Clinical Professor Samantha Buckingham
There are an estimated 80,000 Americans in U.S. prisons and jails who are housed in solitary confinement on any given day. In recent years, there has been an increase in the use of solitary confinement for federal, state, and local prisoners and detainees. Prisoners in solitary confinement spend 23 hours a day locked down in isolation. The practice is used often for punishment and in the name of protecting prisoners.
On Tuesday, June 19, the U.S. Senate's Assistant Majority Leader, Senator Dick Durbin (Democrat-Illinois), held the first Congressional hearing ever to be held on solitary confinement. The hearing highlighted a horrific juvenile case and featured live testimony from both a former prisoner who endured the conditions and corrections officials. Sen. Durbin and his committee sought to examine the psychological and psychiatric impact on prisoners held in solitary confinement, the expense in running solitary units, the human rights issues involved, and state reforms which offer successful alternatives to the use of solitary.
To replicate what the conditions in solitary confinement are like for American prisoners, the ACLU assembled a real cell in Sen. Durbin's chambers. The cell was roughly 7 feet by 10 feet. It had nothing inside except for a bunk and a toilet. There was a small, out of reach window, which was covered, and a slot in the door just like the ones through which prisoners in solitary receive food trays.
In my written testimony, I described how the use of solitary confinement impacted two clients I have represented. The two stories illuminate some of the problems with the use of solitary confinement with vulnerable populations, particularly children who are charged as adults, the mentally ill, those who have previously endured abuse and neglect, and those who are at risk for suicide.
Solitary confinement is often used to separate juveniles who are housed in adult facilities, ostensibly for their own protection. But in fact, it can inflict more harm upon children than it can offer protection. No matter the reason for the use of solitary, prisoners are locked down for 23 (sometimes 24) hours a day, 7 days a week, and sometimes for decades at a time. Prisoners in solitary confinement, juveniles in particular, commit suicide at a much higher rate than the general population.
Medical professionals cited issues which arise from the very limited access that is allotted to them to treat their patients in solitary. Some have stepped forward as advocates to reduce the use of solitary. In many instances, medical professionals are denied access to prisoners in dire need of mental health treatment and are limited only to information relayed to them by corrections officers on duty. Oftentimes, a corrections officer will make observations solely through the lens of a video camera placed inside the prisoner's cell. This limited access poses serious ethical dilemmas for mental health professionals who need to administer aid to patients in confinement.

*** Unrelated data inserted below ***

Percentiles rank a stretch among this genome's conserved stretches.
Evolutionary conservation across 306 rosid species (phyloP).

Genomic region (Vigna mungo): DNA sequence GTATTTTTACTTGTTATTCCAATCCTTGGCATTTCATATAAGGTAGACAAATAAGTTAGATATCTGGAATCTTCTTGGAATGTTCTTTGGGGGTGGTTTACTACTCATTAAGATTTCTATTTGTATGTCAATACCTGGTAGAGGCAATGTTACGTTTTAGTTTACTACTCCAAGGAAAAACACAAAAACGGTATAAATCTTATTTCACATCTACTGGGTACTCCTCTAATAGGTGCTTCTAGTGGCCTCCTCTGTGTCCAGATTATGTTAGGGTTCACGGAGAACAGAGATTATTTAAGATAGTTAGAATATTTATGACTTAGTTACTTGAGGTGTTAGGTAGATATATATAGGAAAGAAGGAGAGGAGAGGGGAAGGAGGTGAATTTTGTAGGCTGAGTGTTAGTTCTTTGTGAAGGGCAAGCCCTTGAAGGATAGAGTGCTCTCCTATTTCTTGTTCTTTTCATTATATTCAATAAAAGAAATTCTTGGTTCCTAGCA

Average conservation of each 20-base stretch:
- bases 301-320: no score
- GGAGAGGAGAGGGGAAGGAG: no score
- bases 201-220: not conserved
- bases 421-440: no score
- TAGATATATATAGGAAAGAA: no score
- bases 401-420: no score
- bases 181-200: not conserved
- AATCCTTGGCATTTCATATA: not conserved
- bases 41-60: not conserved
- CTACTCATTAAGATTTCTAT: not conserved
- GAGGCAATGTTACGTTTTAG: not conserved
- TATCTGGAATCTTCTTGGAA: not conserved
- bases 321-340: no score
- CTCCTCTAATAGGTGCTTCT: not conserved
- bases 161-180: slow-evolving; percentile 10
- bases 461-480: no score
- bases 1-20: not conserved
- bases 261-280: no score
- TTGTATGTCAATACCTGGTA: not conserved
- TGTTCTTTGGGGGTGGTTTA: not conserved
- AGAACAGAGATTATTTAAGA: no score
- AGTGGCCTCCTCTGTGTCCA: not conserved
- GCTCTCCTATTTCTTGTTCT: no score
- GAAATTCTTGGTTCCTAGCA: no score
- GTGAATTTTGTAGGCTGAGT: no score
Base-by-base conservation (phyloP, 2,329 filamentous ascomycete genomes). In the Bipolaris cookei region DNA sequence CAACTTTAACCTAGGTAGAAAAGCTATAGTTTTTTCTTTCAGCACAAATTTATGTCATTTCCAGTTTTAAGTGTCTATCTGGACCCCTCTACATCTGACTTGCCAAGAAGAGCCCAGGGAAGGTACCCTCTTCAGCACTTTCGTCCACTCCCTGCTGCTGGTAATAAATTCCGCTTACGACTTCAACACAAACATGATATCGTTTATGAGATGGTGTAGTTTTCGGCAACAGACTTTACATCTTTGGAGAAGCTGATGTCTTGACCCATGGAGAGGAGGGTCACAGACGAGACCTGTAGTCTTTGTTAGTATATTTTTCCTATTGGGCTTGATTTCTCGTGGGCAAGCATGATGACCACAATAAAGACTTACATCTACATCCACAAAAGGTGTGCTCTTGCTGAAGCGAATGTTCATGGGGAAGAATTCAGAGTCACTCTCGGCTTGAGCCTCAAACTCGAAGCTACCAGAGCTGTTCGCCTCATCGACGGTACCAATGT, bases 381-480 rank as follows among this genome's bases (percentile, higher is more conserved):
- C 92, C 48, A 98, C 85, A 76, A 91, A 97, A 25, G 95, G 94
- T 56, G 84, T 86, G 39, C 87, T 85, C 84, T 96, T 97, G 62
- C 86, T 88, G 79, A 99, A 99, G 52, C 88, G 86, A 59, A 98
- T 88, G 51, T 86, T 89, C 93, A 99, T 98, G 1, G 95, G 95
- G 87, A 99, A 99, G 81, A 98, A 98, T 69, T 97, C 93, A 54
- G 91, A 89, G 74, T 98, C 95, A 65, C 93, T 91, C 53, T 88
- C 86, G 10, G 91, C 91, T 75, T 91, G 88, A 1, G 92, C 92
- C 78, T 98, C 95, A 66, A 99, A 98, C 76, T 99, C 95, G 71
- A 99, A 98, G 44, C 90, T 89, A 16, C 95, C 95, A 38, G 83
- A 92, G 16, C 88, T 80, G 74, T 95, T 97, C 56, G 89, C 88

On Tuesday, June 19, the Governor of Illinois (from Sen. Durbin's home state), announced that he would close the Tamms supermax prison facility in his state. At Tamms, all prisoners are held in solitary confinement and spend 23 hours a day, for years at a time, without any human contact.
Also in the backdrop, the U.S. Bureau of Prisons ("BOP") is being sued over conditions in a supermax facility in Florence, CO called ADX. The suit alleges that prisoners with untreated psychological and psychiatric issues are being held in solitary confinement. These prisoners are engaging in self-harm with whatever meager utensils they can find or create, smear their own feces about their cells, and scream for hours at a time.
The hearing brought to our public consciousness the human rights issues implicated by the use of solitary confinement to detain U.S. prisoners. Hopefully, this hearing was the first step towards reform and the limitation of solitary confinement in U.S. prisons and jails. Stay tuned to see what develops from the recent attention on this important issue.
To watch the hearing click here.